Tuesday, July 26, 2011

Processing Grief

I have a very weird thing about Facebook and some parts of my life.  A terrific example is what occurred this weekend. 

As you may or may not know- Amy Winehouse was found dead in her London flat Saturday.  I didn't know the woman.  I feel she was an incredible talent who was haunted and consumed by her addictions.  When I heard that she passed I was sad.  Sad for a life wasted. Sad for the family she left behind when she died so very young.  Sad that we will never hear the music that could have come from her heart and soul.  If you don't know who the young lady is-my favorite of her songs, Back to Black, can be found on youtube if you click the link.  I feel that she could have been a true modern day torch singer- a genre that is missing from today's world.  I openly discussed this on my facebook page with my friends.  I hope that hers will be a cautionary tale for her fans and for those who may not have "known" her music but have watched the media feed on her addiction. 

Early on Sunday morning, I started seeing posts pop up on Facebook and had a really bad feeling.  You know that sick feeling in the pit of your stomach?  I had it until I got to the newspaper in my former hometown and saw that a young man that I had known had passed away this weekend.  I was so shocked that I almost stumbled into my livingroom when I went to tell my husband what had happened.  This young man, a former marine and current police officer, had worked for me for a slice of time while he was in college in between the Marine Corp and getting on with the police department.  Sweet, funny, honest, caring and responsible; those words only touch the surface.  Both my husband and I genuinely liked this young man and he was the kind of man my son could admire.   After I contacted my son, and sat for a bit taking it in, I went back online.  Much of my facebook news feed was filled with RIP messages to this young man.  I just couldn't do it.    I was able to share in some memories with a few mutual friends but I just could not make my status a message "to" him.  A big part of it is that it hurt too much and felt too personal. 

 The second part of me - and maybe this is the weird thing-just doesn't understand public declarations to people who will never see them.  I don't just mean the "rest in peace" messages, but also memorial messages directed to the ones who are gone, birthday messages to small children- anything like that.  This has always been a "thing" with me.  It started with the whole birthday messages thing.  As a member of online groups  for many years- I have never understood leaving messages for little children.  Things like "My little angel is 3 today, Happy birthday X!" and then others chiming in- "Happy Birthday X" blah, blah, blah.  I mean- are they going to hold little "X" up to the screen and say "Look at all the people who wished you a Happy Birthday!"  More- does little "X" even care? 

Does that make me weird or bitter or intolerant?  Could be a little of all three.  I just don't know.  I think that inside me, when it comes to some family things, or to people that are not a part of that online life, or to my grief- there is a disconnect.  I am always happy to wish someone well, to send my condolences or to wish someone a happy birthday or whatever- when the recipient will read it personally.   The other types of messages are like a burr in my saddle.  I don't know why, I just know it is. I do know that there is a piece of me who, while pretty open about so many things  in my life, just holds my grief separate.  It's something I need to process and go through and make sense of, especially when there seems to be little sense to be made, at home with my loved ones.  I can write about it here as I work through it, even knowing that this is public because I can write and write and write, but I can not throw it out there for 300 plus people to see in small written "sound bites".  Here I can delve into things further and work my way through them as I write; there, it's as if my feelings are only allowed to be 420 (or 140) characters or less and that diminshes the whole thing.   I realize and respect that it may be a part of others grief process, but for me, when it is someone that affected my life personally, it just doesn't work and I have to literally walk away and ignore that part of my online life until my stream is overtaken by other things.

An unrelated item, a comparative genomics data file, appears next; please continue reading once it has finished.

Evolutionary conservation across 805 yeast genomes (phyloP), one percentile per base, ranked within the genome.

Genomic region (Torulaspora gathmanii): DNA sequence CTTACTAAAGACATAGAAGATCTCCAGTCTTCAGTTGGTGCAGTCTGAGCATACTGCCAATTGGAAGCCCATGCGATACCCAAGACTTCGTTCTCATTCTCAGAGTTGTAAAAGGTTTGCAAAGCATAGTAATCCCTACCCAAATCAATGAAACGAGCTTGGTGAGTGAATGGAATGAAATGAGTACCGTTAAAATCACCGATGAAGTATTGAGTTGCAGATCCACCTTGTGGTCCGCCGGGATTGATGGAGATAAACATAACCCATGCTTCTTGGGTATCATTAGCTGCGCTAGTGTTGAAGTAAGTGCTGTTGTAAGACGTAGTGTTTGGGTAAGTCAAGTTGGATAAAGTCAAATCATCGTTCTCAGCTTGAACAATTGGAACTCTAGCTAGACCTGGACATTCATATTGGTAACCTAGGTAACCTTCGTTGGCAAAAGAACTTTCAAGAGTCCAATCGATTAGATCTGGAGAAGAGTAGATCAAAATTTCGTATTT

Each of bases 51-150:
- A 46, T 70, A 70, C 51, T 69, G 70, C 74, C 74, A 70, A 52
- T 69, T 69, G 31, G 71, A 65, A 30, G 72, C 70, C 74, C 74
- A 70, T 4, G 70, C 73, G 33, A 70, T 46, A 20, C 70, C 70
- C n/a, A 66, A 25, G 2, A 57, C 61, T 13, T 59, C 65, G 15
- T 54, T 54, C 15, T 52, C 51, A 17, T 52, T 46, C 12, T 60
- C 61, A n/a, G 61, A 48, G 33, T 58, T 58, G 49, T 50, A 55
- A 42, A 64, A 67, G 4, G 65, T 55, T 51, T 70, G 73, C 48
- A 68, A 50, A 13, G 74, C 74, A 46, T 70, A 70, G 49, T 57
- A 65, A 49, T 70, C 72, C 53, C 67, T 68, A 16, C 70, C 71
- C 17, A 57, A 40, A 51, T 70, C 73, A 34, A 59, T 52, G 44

I do find it interesting that it bothers me less when the person is a public figure and someone whose talent I may have enjoyed but never met.  Not that it doesn't niggle in the back of my head but it was far easier for me to see my twitter stream blown up with messages to Amy Winehouse than it was to see facebook covered with messages to my friend.  All a part of that disconnect I guess. 

1 comment:

Eileen said...

Late to the party as ever - but how I agree with you! I thought it was just me being a misery so it is quite a relief to find someone else who feels the same :-)

The leaving of flowers and teddies and things for someone, especially someone you didn't know, is pointless - the only benefits are felt by the local shopkeepers and their suppliers. The prices of such items jump - and think of the vast sums addressed in this way to celebrity death in particular. What are people trying to express? Is it mean to say give the money to the appropriate charities? Am I really unfeeling here?

The other thing I really struggle with is wishing good luck for something already settled - like going to pick up exam results. Luck has nothing to do with it - and even if it did it was before the exam it should have been offered or thought about.

BTW - am enjoying reading back through your blog. I also have an autoimmune arthritis so it is very relevant to me.